Of all the arts, music is the most intangible and architecture the most tangible. If you lack the talent to become a good musician, perhaps you might turn your hand to constructing spaces for music, like being a luthier on a grand scale! In creating a space for sound, you seek to define that space through sound, and then design it. And this is another way of rendering visible something that is intangible. It's a fascinating theme that we have spent a great deal of time exploring, starting with the experiments we conducted at the Paris IRCAM and the musical space for Luigi Nono's Prometheus.Truth be told, there are many similarities between architecture and music. Both use technique in a virtuoso manner and both consist of logical and structural mechanisms. Both music and architecture are constructed with meticulous care based on the laws of mathematics and geometry, a strict structure from which you can, maybe even should, deviate. And both feature vibration and colour as fundamental components.
④Places of Culture, Spaces for Art
Art and culture are both powerful forces in our society. They penetrate and affect our consciousness; they spark the imagination of those who come into contact with them. The idea that art can change the world, one person at a time, is a powerful one. Yet we should never forget that culture, and even more so, beauty, are fragile concepts which can vanish just as we grasp them.And if art through beauty, can have an improving affect on people, then buildings designed for art – museums, but also concert halls, libraries and cultural centres – can make cities into more interesting, more civilised and lively places. These buildings nourish a city, which derives energy from their coexistence in public places, their diversity of functions and activities, spontaneous initiatives involving discussion and exchanges.
Museums almost always make enthusiastic clients, visionaries, people with whom to share the adventure of a demanding project and often complex work site. By interacting with curators, the project takes shape and the exhibition spaces become inventive devices that serve both the museum's vision and control lighting levels.Culture and art should not be a privilege reserved for the elite. Beaubourg was amongst other things, a provocative gesture, the creation of grand architecture on an urban scale that managed to increase the amount of 'contact surface' between a cultural institution and the public, replacing the intimidating rigidity of a traditional museum with an open and dynamic space for art.
However, a museum is also a permanent place, somewhere with a long life span: it places art in a timeless dimension, so is light years away from being ephemeral! It is a protected place in which art is preserved and made available to us, encouraging us to reflect on the present and consider the future.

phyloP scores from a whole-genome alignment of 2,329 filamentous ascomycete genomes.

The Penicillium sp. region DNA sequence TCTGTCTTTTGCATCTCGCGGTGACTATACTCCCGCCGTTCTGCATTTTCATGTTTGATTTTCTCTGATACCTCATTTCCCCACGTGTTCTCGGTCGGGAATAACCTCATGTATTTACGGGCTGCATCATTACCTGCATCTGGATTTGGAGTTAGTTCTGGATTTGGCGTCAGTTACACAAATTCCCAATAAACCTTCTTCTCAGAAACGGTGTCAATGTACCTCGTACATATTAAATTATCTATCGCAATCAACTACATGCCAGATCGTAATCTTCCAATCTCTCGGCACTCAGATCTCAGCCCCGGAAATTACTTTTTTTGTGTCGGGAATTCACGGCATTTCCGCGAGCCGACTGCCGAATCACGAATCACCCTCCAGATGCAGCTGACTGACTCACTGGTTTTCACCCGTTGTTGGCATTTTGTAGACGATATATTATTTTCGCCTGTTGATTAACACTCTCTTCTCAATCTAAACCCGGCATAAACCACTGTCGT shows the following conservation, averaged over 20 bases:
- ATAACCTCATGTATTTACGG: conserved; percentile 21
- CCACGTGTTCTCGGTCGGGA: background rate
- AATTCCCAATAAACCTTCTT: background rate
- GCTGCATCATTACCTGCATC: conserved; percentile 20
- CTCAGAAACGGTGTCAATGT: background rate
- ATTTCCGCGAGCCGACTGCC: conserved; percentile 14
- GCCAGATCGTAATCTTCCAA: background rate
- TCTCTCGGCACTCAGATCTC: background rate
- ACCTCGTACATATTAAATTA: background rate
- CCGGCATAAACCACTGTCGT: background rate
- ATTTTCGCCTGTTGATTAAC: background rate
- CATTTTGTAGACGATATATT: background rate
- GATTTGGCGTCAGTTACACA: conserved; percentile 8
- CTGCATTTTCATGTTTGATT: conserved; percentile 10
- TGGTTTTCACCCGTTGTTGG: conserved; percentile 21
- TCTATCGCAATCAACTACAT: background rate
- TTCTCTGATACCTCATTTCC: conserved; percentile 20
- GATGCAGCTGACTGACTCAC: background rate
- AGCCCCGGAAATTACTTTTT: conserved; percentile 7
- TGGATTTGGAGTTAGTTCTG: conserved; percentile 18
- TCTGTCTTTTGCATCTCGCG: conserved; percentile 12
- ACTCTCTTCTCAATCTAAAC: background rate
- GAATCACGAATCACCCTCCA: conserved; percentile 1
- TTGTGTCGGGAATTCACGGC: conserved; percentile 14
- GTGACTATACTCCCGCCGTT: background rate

⑤Project in CHINA
When he completes the new Whitney Museum of American Art in south Manhattan, which opens in 2015, Piano will finally turn his attentions to China. He is building in Hangzhou, one of the cultural capitals of the former empire, in an area of the city devolved to fashion group JNBY ('Just Naturally be Yourself') launched in 1994 by Li Lin. An urban and civic project, JNBY's headquarters are laid out in a series of buildings around a large central space. The buildings are transparent and meet the environmental standards that are imposed in China. The group of buildings is a bit like an enormous version of the Square des Bouleaux (Rue de Meaux apartments) built in Paris in 1992. For the architect, the buildings are more similar to the Central St Giles project, completed in 2010 in Covent Garden, London – a project where colour rules.
The Renzo Piano Building Workshop regularly organises retrospectives of its work. The principal is always the same: large tables which could be work spaces, on each of which RPBW's projects are presented with books, models and drawings. The visitor is invited to take a seat and 'work', that is to say to learn how Piano's architecture comes about. Above the tables, depending on the height of the gallery where the exhibition is held, big photographs show large-scale details of the projects. Always similar yet always new, the exhibition presentation is meticulously planned, to appeal both to members of the public and fellow professionals and students. It has as a title, this year at least, Pezzo per Pezzo ('Piece by Piece'). The last of these pieces has taken Piano to China, to Shanghai, to a former thermal power station, converted into the Power Station of Art (PSA), where the RPBW exhibition finds an ideal home. Although well known in universities and architecture schools, Renzo Piano, despite his Pritzker prize in 1998, has remained in the shadows in China. Clients tiring of a certain kind of architecture should find something here to comfort them.
Renzo Piano was born into a family of builders in Genoa, in 1937.He graduated from Politecnico di Milano in 1964, and during his studies he worked with Franco Albini. He has collaborated with Richard Rogers from 1971 (Piano and Rogers), and with Peter Rice from 1977 (Atelier Piano & Rice).
In 1981, he established “Renzo Piano Building Workshop”, which currently employs 150 staff and has offices in Paris, Genoa, and New York.
RPBW has designed buildings all around the world: the Menil Collection in Houston, the terminal for Kansai International Airport in Osaka, the Jean-Marie Tjibaou Cultural Centre in New Caledonia, Potsdamer Platz in Berlin, the Nasher Sculpture Center in Dallas, the extension the Morgan Library in New York, the Maison Hermès in Tokyo, the New York Times headquarters, the California Academy of Sciences in San Francisco, the Modern Wing of the Art Institute of Chicago, the rehabilitation of the Ronchamp site, the London Bridge Tower (The Shard) in London, the expansion of the Los Angeles County Museum of Art, the Isabella Stewart Gardner Museum in Boston and the Kimbell Art Museum in Fort Worth, Texas.
He has received numerous awards and recognitions including: the Royal Gold Medal, 1989; the Goodwill Ambassador of UNESCO, 1994; the Praemium Imperiale, 1995; the Pritzker Architecture Prize, 1998; the Gold Medal AIA, 2008.
In September 2013 Renzo Piano was appointed senator for life by the Italian President Giorgio Napolitano and in May 2014 he received the Columbia University Honorary Degree.